Studies of caged, tagged, and wild fish populations show that reservoir drawdown and dam breaching have had deleterious impacts on fish in the reach of the Clark Fork between Milltown and the Bitterroot River. But these impacts are considerably less downstream of the Bitterroot, and fish populations have increased significantly in the Clark Fork and Blackfoot rivers above the former dam.
Caged Fish--The What and the Why: Caged fish are the proverbial “canary in the coal mine” since they cannot swim to avoid conditions they don’t like. This experiment looked at fish survival and condition in several locations upstream and downstream of Milltown Dam. Fingerling rainbow trout were placed in cages (3 cages per site, 25 fish per cage) at: Turah, Bonner, Milltown, Bitterroot, and Alberton.
Table--Percent Mortality of Caged Fish:
Observations and Conclusions re. Caged Fish Studies (from Fish, Wildlife and Parks):
Tagged Fish (Telemetry)--The What and the Why: Tagged fish are used to track movement and mortality during construction activities (construction causes changes in water quality). Rainbow trout have been tracked through two years of reservoir drawdown in 2006 and 2007 as well as during and after dam breaching in 2008.
Observations and Conclusions re. Telemetry (Tagged Fish) Studies:
2006 and 2007 Reservoir Drawdown:
Population Monitoring--The What and the Why: Fish population was estimated by electro-fishing and counting the number of fish and species in a given reach of river from 2004 to 2008. Populations were assessed in the following reaches: Turah, Johnsrud (Blackfoot), Milltown, Bitterroot, Huson. Overall condition was also assessed on some of the captured fish.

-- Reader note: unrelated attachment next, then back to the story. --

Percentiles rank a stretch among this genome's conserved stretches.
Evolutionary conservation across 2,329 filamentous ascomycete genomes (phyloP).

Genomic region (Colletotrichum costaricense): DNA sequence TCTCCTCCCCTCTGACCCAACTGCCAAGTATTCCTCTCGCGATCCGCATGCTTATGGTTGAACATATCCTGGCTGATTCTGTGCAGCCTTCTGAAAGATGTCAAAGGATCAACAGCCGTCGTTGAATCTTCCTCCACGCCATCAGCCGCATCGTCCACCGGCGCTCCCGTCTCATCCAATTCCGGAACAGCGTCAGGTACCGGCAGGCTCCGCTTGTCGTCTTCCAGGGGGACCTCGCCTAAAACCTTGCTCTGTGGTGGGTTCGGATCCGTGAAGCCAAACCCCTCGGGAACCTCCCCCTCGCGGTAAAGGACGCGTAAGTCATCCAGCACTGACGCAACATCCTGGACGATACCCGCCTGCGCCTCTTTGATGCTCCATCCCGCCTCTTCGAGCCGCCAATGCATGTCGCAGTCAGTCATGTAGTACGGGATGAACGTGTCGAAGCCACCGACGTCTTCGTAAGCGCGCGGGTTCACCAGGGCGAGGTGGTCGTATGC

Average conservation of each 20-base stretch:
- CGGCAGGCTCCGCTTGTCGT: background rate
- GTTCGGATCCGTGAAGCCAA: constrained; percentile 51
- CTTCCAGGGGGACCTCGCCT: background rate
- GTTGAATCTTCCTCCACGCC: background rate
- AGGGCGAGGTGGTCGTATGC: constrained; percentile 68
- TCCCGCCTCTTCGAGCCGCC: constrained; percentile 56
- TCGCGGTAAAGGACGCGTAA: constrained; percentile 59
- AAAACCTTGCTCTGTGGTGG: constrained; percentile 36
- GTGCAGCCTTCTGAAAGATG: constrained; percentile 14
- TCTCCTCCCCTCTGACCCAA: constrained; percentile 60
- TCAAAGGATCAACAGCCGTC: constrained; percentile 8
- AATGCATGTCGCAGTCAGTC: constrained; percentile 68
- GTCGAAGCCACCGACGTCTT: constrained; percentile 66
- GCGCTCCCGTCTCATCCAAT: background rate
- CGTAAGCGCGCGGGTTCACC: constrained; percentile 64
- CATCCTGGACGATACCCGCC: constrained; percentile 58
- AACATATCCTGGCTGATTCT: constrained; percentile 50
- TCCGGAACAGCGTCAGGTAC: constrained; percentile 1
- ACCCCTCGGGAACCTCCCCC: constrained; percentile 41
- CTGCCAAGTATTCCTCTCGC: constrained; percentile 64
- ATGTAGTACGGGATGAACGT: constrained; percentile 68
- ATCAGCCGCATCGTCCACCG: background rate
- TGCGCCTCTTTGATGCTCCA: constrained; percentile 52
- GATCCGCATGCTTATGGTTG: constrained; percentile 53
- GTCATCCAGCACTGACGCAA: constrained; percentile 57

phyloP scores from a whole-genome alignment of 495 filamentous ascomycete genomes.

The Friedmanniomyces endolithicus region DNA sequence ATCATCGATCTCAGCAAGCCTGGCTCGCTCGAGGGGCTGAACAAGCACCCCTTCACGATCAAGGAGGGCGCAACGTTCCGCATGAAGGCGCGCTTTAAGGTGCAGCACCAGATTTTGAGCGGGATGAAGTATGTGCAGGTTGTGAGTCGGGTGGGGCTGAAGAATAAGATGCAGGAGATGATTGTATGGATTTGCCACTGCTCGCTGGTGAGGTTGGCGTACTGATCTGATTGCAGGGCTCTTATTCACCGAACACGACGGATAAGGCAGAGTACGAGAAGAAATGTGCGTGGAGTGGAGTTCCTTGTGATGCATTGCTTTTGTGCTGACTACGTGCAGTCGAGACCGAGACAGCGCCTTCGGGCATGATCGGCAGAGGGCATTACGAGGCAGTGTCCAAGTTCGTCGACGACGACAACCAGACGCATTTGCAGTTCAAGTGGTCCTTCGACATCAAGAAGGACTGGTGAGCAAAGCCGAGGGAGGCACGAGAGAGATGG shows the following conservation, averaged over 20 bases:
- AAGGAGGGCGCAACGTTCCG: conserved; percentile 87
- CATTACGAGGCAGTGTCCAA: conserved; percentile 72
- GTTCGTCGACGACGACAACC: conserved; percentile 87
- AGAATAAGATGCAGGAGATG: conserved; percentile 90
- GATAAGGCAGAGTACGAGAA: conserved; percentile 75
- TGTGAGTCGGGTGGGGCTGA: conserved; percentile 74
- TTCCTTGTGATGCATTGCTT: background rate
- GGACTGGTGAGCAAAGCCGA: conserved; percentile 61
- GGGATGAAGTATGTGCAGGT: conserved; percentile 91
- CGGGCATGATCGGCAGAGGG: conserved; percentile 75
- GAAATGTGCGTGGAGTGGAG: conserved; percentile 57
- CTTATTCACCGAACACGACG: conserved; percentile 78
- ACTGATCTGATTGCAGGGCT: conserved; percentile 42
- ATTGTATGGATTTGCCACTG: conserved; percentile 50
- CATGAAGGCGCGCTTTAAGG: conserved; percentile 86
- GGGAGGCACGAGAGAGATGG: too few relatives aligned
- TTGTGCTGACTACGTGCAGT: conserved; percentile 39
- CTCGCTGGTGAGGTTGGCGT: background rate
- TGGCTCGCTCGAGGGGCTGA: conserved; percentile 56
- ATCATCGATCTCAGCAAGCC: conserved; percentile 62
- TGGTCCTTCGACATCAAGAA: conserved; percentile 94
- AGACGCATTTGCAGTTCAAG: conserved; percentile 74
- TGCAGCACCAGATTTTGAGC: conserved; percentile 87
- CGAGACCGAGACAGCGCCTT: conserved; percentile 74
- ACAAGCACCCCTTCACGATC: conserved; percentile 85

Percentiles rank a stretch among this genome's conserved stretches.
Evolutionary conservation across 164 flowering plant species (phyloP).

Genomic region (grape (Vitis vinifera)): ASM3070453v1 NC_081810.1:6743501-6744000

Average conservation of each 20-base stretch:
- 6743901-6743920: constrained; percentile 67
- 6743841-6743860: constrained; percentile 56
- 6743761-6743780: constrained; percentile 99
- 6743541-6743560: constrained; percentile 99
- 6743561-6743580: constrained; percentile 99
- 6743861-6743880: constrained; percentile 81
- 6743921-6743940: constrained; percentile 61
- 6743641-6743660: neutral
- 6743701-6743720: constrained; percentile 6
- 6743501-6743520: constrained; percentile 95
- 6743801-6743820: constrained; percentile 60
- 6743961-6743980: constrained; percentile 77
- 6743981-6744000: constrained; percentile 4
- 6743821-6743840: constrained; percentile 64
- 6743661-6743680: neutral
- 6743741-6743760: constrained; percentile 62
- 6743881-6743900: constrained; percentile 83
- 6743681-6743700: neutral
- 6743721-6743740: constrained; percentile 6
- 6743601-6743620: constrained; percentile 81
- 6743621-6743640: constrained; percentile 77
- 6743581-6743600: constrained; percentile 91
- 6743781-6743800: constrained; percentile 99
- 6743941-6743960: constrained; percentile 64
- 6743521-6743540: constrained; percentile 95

Observations and Conclusions re. Fish Population Monitoring:
1. Between 2004 and 2007, the number of trout per mile changed significantly both upstream and downstream of the dam. Since all sections of the rivers changed in the same way, it’s likely a response to overall climate.
Table--2008 Trout Density (number of fish per mile, 7 inches and larger):
This chart shows trout numbers from 2004 to 2008, but note that this shows the number of trout per kilometer (numbers in the table are per mile - there are 1.6 kilometers per mile): 2004-2008 Trout Numbers
Macroinvertebrates (aquatic insects) took a hit this spring, but the impact was mostly confined to the reach between the dam and the Bitterroot River and does not appear to be significantly worse than in some previous years. Aquatic insects are good indicators of environmental condition because they have limited mobility, they have predictable associations with specific types of habitat, and certain species have specific tolerance levels for different types of pollution. Not only that, but they are an important food source for fish. These charts show results for population, bio-integrity, and species diversity. (Data are from US EPA presentation. The full report from contractor Dan McGuire is not yet available, but will be posted here as soon as it is).
Download Macroinvertebrate Data as PDF